david.lyle at hp.com
Mon Nov 25 17:29:29 UTC 2013
We have been having this discussion here on the mailing list  and also in the Horizon team meetings .
> -----Original Message-----
> From: Radomir Dopieralski [mailto:openstack at sheep.art.pl]
> Sent: Monday, November 25, 2013 9:32 AM
> To: OpenStack Development Mailing List
> Hello everyone,
> there has been some talks about this behind the stage for a while, but I
> think that we need to have this discussion here at last and make a
> deicsion. We need a clear, concrete and enforcable policy about the use
> it not being enforced, it's really uneven across the project.
> This is going to be a difficult discussion, and it's likely to get very
> emotional. There are different groups of users and developers with
> different tasks and needs, and it may be hard to get everyone to agree
> on a single option. But I believe it will be beneficial for the project
> in the long run to have a clear policy on this.
> As I see it, we have basically three options about it. The two extreme
> approaches are the simplest: either require everything to work without
> option is in reality more like another three hundred options, because it
> and what is allowed to break. Personally I have no opinion about what
> would be best, but I do have a number of questions that I would like you
> to consider:
> 1. Are the users of Horizon likely to be in a situation, where they need
> command-line tools?
> 2. Are there users of Horizon who, for whatever reason (security,
> 3. Designing for the web constrains the designs in certain ways. Are
> those constrains hurting us so much? Do you know any examples in Horizon
> 4. Some features are not as important as others. Some of them are nice
> to have, but not really necessary. Can you think about any parts of the
> Do they have something in common?
> 5. Some features are absolutely necessary, even if we had to write a
> separate fallback view or render some things on the server side to
> 6. How much more work it is to test if your code works without
> Is it easier or harder to expand or modify existing code?
> 7. How would you test if the code conforms to the policy? Do you think
> it could be at least partially automated? How could we enforce the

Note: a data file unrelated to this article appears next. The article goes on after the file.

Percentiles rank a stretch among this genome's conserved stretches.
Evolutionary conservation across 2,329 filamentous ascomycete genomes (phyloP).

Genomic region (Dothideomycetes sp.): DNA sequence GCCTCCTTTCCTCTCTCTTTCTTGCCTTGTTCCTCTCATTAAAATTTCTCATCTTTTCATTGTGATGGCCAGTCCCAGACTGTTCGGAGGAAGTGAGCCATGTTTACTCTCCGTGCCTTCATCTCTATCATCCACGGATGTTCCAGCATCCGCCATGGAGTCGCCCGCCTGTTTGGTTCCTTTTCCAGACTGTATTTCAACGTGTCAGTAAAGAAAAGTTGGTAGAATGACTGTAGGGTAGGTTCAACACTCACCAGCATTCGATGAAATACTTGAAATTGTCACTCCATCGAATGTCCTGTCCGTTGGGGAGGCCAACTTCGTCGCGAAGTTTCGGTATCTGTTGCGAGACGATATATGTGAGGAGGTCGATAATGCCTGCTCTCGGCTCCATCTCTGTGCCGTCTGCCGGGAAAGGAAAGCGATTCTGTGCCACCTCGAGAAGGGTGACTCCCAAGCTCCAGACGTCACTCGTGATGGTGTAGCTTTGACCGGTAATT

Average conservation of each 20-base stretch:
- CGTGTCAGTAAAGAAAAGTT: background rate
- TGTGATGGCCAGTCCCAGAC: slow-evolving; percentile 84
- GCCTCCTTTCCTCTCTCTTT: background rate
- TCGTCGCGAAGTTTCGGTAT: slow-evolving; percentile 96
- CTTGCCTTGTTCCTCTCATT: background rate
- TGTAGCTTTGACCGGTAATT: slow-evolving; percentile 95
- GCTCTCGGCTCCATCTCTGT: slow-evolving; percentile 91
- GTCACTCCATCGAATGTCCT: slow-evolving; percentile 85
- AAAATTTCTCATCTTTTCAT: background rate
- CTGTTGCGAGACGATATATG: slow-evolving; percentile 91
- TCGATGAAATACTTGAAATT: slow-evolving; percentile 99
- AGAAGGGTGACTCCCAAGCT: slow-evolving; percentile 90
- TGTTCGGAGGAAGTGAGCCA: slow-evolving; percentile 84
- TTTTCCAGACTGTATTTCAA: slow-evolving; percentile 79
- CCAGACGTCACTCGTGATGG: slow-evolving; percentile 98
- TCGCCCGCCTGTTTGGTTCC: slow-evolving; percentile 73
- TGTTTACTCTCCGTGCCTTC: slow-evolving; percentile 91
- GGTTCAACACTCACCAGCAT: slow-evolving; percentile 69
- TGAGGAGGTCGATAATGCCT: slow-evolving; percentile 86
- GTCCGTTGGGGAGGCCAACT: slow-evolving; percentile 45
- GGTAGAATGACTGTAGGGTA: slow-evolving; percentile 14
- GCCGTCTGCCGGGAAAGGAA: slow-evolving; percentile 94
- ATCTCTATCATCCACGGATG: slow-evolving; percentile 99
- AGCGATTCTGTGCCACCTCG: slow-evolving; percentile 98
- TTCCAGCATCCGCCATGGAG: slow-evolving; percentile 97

> policy better?
> 8. How much more experience and knowledge is needed to create web
> that have proper graceful degradation? Is that a common skill? Is that
> skill worth having?
> 9. How much more work are we ready to put into supporting
> something else, or would it waste anyways?
> 10. How much do we need real-time updates on the web pages? What do
> replace them with when no js is available -- static and outdated data,
> or not display that information at all?
> be a requirement after all, how much work would have been wasted?
> 12. Are we likely to have completely different designs if we require
> 13. Can we use any additional libraries, tools or techniques if we
> 14. How do we decide which features absolutely need to work without
> Maybe be should do something else? If so, what?
> fallback view? What are the pros and cons of both approaches? How would
> you test them?
> being used in unnecessary places and causing bloat? If so, what can be
> done to prevent that?
> 18. Will accessibility be worse? Can it be improved by using good
> practices? What would be needed for that to happen?
> You don't have to answer those questions -- they are just examples of
> the problems that we have to consider. Please think about it. There is
> no single best answer, but I'm sure we can create a policy that will
> make Horizon better in the long run.
> Thank you,
> Radomir Dopieralski
> OpenStack-dev mailing list
> OpenStack-dev at lists.openstack.org
More information about the OpenStack-dev